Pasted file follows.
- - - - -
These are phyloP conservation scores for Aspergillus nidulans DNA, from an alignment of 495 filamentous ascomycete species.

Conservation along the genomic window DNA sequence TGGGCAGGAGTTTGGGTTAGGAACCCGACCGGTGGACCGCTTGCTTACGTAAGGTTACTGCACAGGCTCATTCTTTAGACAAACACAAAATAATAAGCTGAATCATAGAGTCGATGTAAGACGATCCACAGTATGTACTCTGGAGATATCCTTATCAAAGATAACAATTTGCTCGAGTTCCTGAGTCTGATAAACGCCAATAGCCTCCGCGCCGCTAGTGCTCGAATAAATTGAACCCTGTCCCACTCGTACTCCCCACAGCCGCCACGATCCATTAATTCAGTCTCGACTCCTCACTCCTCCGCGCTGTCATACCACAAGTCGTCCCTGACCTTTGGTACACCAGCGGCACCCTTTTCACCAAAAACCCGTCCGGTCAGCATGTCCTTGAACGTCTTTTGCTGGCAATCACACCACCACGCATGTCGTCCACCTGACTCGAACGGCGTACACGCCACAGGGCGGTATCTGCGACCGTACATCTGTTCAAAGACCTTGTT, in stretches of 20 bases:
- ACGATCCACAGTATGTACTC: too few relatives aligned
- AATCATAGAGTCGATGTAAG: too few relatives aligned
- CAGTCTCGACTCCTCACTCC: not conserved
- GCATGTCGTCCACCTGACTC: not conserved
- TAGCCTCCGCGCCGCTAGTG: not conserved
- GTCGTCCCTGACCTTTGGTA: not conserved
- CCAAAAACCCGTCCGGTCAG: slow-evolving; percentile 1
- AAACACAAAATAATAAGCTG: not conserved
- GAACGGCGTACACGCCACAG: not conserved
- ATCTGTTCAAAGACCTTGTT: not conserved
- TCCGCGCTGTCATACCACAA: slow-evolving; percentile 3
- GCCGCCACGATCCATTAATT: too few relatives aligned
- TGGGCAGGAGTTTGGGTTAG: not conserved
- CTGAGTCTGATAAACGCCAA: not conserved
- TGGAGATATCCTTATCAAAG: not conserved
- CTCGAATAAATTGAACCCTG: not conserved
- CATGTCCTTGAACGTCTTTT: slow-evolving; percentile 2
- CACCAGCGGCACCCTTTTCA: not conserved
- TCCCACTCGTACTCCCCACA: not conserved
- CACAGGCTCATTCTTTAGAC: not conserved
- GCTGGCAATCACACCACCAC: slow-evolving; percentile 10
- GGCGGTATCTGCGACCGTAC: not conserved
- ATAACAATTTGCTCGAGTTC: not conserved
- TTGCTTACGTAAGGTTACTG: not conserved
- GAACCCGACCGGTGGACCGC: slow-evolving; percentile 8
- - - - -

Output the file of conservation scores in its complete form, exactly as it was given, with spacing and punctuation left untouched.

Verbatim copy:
These are phyloP conservation scores for Aspergillus nidulans DNA, from an alignment of 495 filamentous ascomycete species.

Conservation along the genomic window DNA sequence TGGGCAGGAGTTTGGGTTAGGAACCCGACCGGTGGACCGCTTGCTTACGTAAGGTTACTGCACAGGCTCATTCTTTAGACAAACACAAAATAATAAGCTGAATCATAGAGTCGATGTAAGACGATCCACAGTATGTACTCTGGAGATATCCTTATCAAAGATAACAATTTGCTCGAGTTCCTGAGTCTGATAAACGCCAATAGCCTCCGCGCCGCTAGTGCTCGAATAAATTGAACCCTGTCCCACTCGTACTCCCCACAGCCGCCACGATCCATTAATTCAGTCTCGACTCCTCACTCCTCCGCGCTGTCATACCACAAGTCGTCCCTGACCTTTGGTACACCAGCGGCACCCTTTTCACCAAAAACCCGTCCGGTCAGCATGTCCTTGAACGTCTTTTGCTGGCAATCACACCACCACGCATGTCGTCCACCTGACTCGAACGGCGTACACGCCACAGGGCGGTATCTGCGACCGTACATCTGTTCAAAGACCTTGTT, in stretches of 20 bases:
- ACGATCCACAGTATGTACTC: too few relatives aligned
- AATCATAGAGTCGATGTAAG: too few relatives aligned
- CAGTCTCGACTCCTCACTCC: not conserved
- GCATGTCGTCCACCTGACTC: not conserved
- TAGCCTCCGCGCCGCTAGTG: not conserved
- GTCGTCCCTGACCTTTGGTA: not conserved
- CCAAAAACCCGTCCGGTCAG: slow-evolving; percentile 1
- AAACACAAAATAATAAGCTG: not conserved
- GAACGGCGTACACGCCACAG: not conserved
- ATCTGTTCAAAGACCTTGTT: not conserved
- TCCGCGCTGTCATACCACAA: slow-evolving; percentile 3
- GCCGCCACGATCCATTAATT: too few relatives aligned
- TGGGCAGGAGTTTGGGTTAG: not conserved
- CTGAGTCTGATAAACGCCAA: not conserved
- TGGAGATATCCTTATCAAAG: not conserved
- CTCGAATAAATTGAACCCTG: not conserved
- CATGTCCTTGAACGTCTTTT: slow-evolving; percentile 2
- CACCAGCGGCACCCTTTTCA: not conserved
- TCCCACTCGTACTCCCCACA: not conserved
- CACAGGCTCATTCTTTAGAC: not conserved
- GCTGGCAATCACACCACCAC: slow-evolving; percentile 10
- GGCGGTATCTGCGACCGTAC: not conserved
- ATAACAATTTGCTCGAGTTC: not conserved
- TTGCTTACGTAAGGTTACTG: not conserved
- GAACCCGACCGGTGGACCGC: slow-evolving; percentile 8